2016: In Memoriam

2016: a year that took so many. And a lot of those were highly regarded public figures in the spotlight. I wanted to put together a small something to reflect on some of the many talent that was lost during this difficult year.

  • The first loss of the greats that the world collectively mourned was David Bowie. He was someone I deeply admired all throughout my childhood with the many viewings of Labyrinth (1986) and someone whose music, which I grew up on, I respected and revered. He was irreplaceable, a true defintion of a legend.
  • Shortly after hearing of Bowie's passing came the news of the death of Alan Rickman. This was a double whammy coming straight from hearing about Bowie a few days previously. Rickman oozed charm in every film he starred in, and his villains he portrayed were always a delight to watch.
The months carried on with more news coming in of well-known icons passing: Terry Wogan, Ronnie Corbett, Paul Daniels, Victoria Wood - the British legends; Muhammad Ali, Garry Shandling, Prince - the icons of America. By the time June had begun, people were already feeling uneasy about this year. And we weren't even halfway through...
  •  I've already discussed previously in this blog, how I was affected by hearing about the untimely death of Anton Yelchin. Even now, it still lingers and I feel for every person who lost someone they deeply admired this year.
  • August brought the news of the passing of Gene Wilder, with many reflecting on what a true comedic great he was.
And still the year continued with even more announcements causing shockwaves - by now, people were looking upon this year with disdain, with many of their idols taken from them. It would be that whenever a famous person was trending on Twitter, the immediate conclusion was of something bad happening. With November, came the news that Leonard Cohen had passed as well as Robert Vaughn. Just when people were thinking they were out of the woods with 2017 approaching, December occurred...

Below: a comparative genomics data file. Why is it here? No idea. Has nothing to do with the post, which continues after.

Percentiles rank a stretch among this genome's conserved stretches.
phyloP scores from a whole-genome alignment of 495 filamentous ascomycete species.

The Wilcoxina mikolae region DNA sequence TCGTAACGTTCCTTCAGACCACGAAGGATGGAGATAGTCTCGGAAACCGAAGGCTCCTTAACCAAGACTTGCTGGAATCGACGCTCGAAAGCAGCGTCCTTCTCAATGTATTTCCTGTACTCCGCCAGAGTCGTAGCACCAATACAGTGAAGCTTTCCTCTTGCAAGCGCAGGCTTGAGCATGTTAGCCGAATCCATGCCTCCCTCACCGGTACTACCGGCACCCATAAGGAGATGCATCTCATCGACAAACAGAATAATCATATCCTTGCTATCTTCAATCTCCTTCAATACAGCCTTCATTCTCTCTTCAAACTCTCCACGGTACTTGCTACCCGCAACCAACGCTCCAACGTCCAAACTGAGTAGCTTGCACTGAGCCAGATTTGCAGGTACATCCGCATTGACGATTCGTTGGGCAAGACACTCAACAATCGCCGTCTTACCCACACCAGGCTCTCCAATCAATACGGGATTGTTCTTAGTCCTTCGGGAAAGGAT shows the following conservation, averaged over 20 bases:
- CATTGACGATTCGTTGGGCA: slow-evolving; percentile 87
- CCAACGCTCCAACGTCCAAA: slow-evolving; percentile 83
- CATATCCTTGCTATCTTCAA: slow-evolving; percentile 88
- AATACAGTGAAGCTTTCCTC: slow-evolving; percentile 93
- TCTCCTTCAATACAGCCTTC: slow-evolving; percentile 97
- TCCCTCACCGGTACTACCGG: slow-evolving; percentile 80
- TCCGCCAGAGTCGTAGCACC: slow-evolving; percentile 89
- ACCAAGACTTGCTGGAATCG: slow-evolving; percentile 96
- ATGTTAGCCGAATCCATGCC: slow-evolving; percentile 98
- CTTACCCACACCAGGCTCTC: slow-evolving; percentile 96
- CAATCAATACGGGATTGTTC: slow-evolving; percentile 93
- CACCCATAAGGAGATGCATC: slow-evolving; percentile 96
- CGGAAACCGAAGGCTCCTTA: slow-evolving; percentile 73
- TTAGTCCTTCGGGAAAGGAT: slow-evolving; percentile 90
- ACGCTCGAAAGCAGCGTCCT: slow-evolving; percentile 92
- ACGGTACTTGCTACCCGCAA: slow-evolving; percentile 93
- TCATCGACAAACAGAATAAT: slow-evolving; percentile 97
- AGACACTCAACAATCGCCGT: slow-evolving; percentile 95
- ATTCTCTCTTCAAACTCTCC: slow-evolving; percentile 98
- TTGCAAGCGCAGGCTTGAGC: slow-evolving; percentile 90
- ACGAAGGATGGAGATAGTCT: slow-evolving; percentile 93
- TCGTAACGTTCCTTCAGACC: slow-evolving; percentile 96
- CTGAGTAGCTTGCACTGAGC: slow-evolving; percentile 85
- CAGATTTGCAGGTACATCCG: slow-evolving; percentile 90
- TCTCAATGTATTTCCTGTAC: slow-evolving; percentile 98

•  The shocking news of George Michael's death on Christmas Day was a cruel reminder that this year was not through with us yet. As well as Bowie, George Michael was someone whose music was always a part of my life and for many, it still boggles the mind that he will no longer be around.
  • To have that announcement, swiftly followed by the news of the admirable Carrie Fisher now no longer with us, the world again mourned as one. And the next day came the double sucker-punch: Carrie's mom, the legendary Debbie Reynolds had also died.
This year has been relentless. And even though a lot of people grieved for those they greatly respected, we seemed to come together as a community to do so. I haven't even touched on the true number of those that passed away this year, including: Christina Grimmie (an absolute ridiculously senseless death), Alan Thicke and Caroline Aherne. We as a nation have been rocked by each announcement. Let's hope that the Grim Reaper takes a long vacation as 2017 dawns.


You Forgot The First Rule Of Remakes, Jill. Don't F*** With The Original.

I've been wanting to look at movie remakes for a while now but hadn't found the right opportunity, until it presented itself to me under the guise of horror films. I've always had a resistance to watching a remake/reboot for the reason that Hollywood seems to be rehashing fan favourites left, right and centre instead of focusing on developing new, original ideas. An easy option, Hollywood now even seems intent on remaking films that have only been released within the last 5 years, not giving the audience time to view the original and remake as two different entities. Something everyone is so very much aware of, even movies themselves are mocking this inability as demonstrated by the title of this article, which can be heard in Scream 4. Lately however, I've been more open to the concept and willing to give a remake a chance. Turns out, this is not always a good idea as you will see with the films I have chosen to look at....